Location: Subtropical Horticulture Research
Title: Susceptibility of 15 mango (Sapindales: Anacardiaceae) cultivars to the attack by Anastrepha ludens and Anastrepha obliqua (Diptera:Tephritidae) and the role of underdeveloped fruit as pest reservoirs: management implications Authors
|Aluja, Martin -|
|Arrendondo, J -|
|Fleischer-Diaz, F -|
|Birke, Andrea -|
|Rull, Juan -|
Submitted to: Journal of Economic Entomology
Publication Type: Peer Reviewed Journal
Publication Acceptance Date: January 1, 2014
Publication Date: April 1, 2014
Citation: Aluja, M., Arrendondo, J., Fleischer-Diaz, F., Birke, A., Rull, J., Niogret, J., Epsky, N.D. 2014. Susceptibility of 15 mango (Sapindales: Anacardiaceae) cultivars to the attack by Anastrepha ludens and Anastrepha obliqua (Diptera:Tephritidae) and the role of underdeveloped fruit as pest reservoirs: management implications. Journal of Economic Entomology. 107(1):375-388. Interpretive Summary: The Mexican and West Indian fruit flies are two important pests of fruits that threaten to invade the continental US, where they would reduce fruit production and export if established. Host resistance is a mechanism that could be used to reduce damage potential of these pests. This would not only reduce the risk of invasion by these fruit flies into the US but also increase food security in areas in which these fruit flies are found. Therefore, scientists at SHRS in collaboration with scientists at the Instituto de Ecología, Veracruz, México and at Programa Moscafrut SAGARPA-IICA, Chiapas; México conducted research to identify mango varieties that are resistant to fruit flies and to determine the relationship between host resistance and volatile chemicals released from those fruit. They identified varieties that were susceptible and resistant to either or both flies, and determined that there are unique volatile chemical profiles that could be used to separate susceptible and resistant varieties. These results will be used to identify host-based chemicals that can be used to improve detection trapping of these fruit flies as well as to provide information to breeders that may lead to development of new resistant mango varieties. Results of this study will support decision making among growers and orchard managers in Mexico, US and other mango-growing areas regarding varietal selection and orchard design for biorational pest management.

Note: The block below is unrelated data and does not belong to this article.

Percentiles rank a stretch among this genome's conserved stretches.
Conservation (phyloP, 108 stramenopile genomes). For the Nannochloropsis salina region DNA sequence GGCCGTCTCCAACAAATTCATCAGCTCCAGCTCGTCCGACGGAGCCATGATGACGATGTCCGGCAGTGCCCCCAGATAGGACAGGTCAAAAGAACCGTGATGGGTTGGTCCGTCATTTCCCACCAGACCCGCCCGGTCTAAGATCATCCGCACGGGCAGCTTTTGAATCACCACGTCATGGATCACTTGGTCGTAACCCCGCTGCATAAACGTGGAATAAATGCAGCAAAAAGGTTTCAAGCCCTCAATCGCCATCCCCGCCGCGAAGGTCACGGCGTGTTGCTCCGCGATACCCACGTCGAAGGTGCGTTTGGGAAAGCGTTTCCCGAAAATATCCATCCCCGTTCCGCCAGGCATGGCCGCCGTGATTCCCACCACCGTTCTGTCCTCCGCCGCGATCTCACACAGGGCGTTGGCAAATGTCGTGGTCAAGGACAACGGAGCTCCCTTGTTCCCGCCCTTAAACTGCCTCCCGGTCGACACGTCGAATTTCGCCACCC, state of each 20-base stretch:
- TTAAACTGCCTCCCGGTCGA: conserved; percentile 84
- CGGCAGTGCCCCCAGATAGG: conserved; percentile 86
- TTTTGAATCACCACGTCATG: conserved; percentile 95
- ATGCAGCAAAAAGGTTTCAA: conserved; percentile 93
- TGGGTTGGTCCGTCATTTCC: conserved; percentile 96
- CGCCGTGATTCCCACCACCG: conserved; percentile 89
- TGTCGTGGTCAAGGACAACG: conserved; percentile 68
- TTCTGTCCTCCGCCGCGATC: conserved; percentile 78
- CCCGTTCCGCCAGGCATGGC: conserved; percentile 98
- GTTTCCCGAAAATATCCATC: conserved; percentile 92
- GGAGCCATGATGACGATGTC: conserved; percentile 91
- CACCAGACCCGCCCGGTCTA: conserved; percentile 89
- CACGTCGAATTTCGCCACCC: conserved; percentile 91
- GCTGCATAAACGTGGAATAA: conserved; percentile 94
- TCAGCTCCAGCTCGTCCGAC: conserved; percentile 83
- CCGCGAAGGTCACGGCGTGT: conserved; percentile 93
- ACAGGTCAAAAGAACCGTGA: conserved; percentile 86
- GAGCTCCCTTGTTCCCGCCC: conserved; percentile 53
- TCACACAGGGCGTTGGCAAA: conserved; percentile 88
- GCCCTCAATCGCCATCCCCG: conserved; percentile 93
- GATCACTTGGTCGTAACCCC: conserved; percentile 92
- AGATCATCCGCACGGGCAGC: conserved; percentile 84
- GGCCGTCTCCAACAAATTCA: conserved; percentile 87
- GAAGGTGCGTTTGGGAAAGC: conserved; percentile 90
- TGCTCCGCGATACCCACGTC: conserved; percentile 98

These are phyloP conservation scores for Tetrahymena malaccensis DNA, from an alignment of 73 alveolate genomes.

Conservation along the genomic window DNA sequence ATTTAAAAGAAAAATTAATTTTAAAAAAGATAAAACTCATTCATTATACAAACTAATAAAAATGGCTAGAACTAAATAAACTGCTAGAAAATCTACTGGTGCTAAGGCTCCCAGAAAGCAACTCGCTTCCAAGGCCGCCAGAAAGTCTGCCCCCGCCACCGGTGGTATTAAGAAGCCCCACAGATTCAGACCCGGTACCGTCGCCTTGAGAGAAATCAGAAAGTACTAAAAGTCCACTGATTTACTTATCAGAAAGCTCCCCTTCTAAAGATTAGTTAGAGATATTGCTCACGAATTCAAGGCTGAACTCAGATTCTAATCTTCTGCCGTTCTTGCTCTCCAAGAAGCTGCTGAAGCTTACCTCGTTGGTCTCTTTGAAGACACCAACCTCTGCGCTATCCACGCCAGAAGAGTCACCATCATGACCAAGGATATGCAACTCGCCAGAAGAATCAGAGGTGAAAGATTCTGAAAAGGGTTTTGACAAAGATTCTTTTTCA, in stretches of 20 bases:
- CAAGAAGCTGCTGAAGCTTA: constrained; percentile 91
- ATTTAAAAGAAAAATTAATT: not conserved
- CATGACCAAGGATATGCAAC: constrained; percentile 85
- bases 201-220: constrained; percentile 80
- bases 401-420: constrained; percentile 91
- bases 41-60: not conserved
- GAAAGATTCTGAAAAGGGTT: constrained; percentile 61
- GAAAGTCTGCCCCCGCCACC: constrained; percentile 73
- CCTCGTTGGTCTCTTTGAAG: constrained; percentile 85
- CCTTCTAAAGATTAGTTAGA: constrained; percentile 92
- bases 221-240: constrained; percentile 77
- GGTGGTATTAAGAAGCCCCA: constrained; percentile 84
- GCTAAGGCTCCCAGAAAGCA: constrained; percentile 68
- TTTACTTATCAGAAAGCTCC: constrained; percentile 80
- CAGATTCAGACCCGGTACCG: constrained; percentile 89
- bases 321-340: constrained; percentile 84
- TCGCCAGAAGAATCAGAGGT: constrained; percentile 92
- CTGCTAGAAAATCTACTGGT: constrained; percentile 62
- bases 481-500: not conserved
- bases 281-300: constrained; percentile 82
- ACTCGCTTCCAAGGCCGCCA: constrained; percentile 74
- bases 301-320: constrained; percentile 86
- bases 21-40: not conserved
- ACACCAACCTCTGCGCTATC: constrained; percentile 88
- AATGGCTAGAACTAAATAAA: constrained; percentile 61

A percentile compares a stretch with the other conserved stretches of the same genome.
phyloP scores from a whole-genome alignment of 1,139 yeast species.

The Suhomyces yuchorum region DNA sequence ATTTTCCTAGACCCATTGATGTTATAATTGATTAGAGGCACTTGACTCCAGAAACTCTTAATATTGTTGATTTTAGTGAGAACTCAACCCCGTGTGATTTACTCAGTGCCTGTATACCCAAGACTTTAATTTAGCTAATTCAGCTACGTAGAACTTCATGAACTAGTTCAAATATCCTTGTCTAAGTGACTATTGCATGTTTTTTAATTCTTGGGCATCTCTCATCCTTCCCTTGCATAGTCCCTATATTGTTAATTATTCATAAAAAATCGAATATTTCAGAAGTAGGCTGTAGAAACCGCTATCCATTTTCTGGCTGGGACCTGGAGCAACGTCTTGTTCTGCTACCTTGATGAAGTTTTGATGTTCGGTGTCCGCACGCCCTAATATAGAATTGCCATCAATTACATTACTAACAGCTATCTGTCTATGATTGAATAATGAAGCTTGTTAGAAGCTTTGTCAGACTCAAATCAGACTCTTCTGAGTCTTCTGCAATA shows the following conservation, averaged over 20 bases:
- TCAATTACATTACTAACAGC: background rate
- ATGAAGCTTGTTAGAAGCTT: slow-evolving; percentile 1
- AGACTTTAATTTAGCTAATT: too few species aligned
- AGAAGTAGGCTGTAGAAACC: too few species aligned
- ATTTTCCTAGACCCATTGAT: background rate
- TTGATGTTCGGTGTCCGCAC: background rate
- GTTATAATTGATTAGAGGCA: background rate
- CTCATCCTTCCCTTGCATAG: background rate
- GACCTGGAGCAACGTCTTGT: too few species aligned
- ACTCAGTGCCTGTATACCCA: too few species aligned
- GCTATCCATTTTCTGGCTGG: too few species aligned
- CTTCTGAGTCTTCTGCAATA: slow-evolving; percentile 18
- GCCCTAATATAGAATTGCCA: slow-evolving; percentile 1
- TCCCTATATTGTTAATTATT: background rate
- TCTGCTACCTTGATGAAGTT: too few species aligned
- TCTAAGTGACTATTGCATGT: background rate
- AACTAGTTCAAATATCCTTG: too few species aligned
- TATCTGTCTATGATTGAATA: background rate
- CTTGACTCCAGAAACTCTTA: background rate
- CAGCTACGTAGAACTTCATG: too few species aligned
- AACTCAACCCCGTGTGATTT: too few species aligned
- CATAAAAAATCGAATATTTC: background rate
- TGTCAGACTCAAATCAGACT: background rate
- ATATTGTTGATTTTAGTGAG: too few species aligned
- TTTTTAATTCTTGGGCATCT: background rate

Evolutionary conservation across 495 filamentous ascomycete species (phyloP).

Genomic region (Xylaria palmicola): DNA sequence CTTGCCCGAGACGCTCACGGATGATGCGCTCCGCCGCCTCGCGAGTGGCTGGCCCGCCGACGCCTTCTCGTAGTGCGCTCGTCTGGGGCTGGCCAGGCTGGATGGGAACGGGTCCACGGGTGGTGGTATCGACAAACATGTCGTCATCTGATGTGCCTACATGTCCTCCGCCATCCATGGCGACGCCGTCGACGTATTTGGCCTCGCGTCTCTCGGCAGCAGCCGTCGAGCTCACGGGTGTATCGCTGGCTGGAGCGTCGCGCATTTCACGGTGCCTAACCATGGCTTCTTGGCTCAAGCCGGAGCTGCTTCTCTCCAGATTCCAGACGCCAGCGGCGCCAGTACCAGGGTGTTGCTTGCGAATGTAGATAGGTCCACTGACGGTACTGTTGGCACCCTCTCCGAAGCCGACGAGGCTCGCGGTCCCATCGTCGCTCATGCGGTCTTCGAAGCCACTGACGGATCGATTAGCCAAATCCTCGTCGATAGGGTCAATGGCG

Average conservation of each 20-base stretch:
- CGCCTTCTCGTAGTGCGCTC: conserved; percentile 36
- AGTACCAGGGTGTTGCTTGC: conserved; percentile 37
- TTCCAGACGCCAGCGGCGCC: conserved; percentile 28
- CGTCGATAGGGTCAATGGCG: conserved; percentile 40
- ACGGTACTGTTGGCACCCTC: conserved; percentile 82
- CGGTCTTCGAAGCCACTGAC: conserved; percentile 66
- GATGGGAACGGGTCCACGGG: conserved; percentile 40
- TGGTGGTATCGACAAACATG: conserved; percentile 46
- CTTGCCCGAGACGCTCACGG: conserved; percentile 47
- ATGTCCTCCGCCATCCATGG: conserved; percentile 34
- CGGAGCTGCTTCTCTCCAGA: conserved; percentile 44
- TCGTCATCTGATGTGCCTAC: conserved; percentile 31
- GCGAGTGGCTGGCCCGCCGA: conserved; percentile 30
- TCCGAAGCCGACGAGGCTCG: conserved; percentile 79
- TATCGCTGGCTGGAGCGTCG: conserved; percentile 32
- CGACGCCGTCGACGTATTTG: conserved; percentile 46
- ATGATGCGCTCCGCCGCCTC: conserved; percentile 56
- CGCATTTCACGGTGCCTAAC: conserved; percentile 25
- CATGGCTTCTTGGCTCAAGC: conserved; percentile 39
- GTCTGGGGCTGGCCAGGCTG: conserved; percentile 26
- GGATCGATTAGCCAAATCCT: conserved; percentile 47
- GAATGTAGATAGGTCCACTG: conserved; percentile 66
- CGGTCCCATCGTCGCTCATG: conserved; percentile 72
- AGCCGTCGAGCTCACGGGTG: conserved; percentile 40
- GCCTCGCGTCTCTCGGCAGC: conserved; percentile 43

Technical Abstract: We evaluated the susceptibility of 15 mango cultivars to the attack of Anastrepha ludens and A. obliqua, the main Tephritid pests of this crop in Mexico. In a field experiment, bagged, fruit-bearing branches were exposed to gravid females of both fly species. Infestation rates, developmental time, adult eclosion, and F1 adult longevity, fecundity and fertility were recorded ranking cultivars in terms of susceptibility to fly attack and development. We also compared the volatile profile in selected resistant and susceptible cultivars in search of possible correlations. In a second experiment, clutch size for A. ludens was determined in each cultivar. In addition, population fluctuations of both fly species were determined during the season, along with infestation rates in the 42 cultivars found in the experimental orchard. Infestation rates, developmental time and F1 demographic parameters varied sharply among cultivars and between fly species for bagged fruit. Cultivars Vishi, 74-82, and Brooks were most susceptible to A. ludens infestation while Tommy, Sensation and Ataulfo “niño” (parthenocarpic fruit) were most susceptible to A. obliqua infestation. Edward, Kent, Brooks late, Palmer, and Ataulfo exhibited tolerance to attack of both fly species. Fruit of susceptible and resistant cultivars exhibited unique volatile profiles. Fly development and F1 adult demographic parameters varied significantly among cultivars. A. ludens females laid larger clutches in larger and harder fruit. Natural infestations were low, but confirmed the high susceptibility of cultivar Vishi to fly attack and the important role as pest reservoir of Ataulfo “niño” if fruit is left unharvested on trees. We discuss the possible use of highly resistant cultivars as trap crops or egg sinks.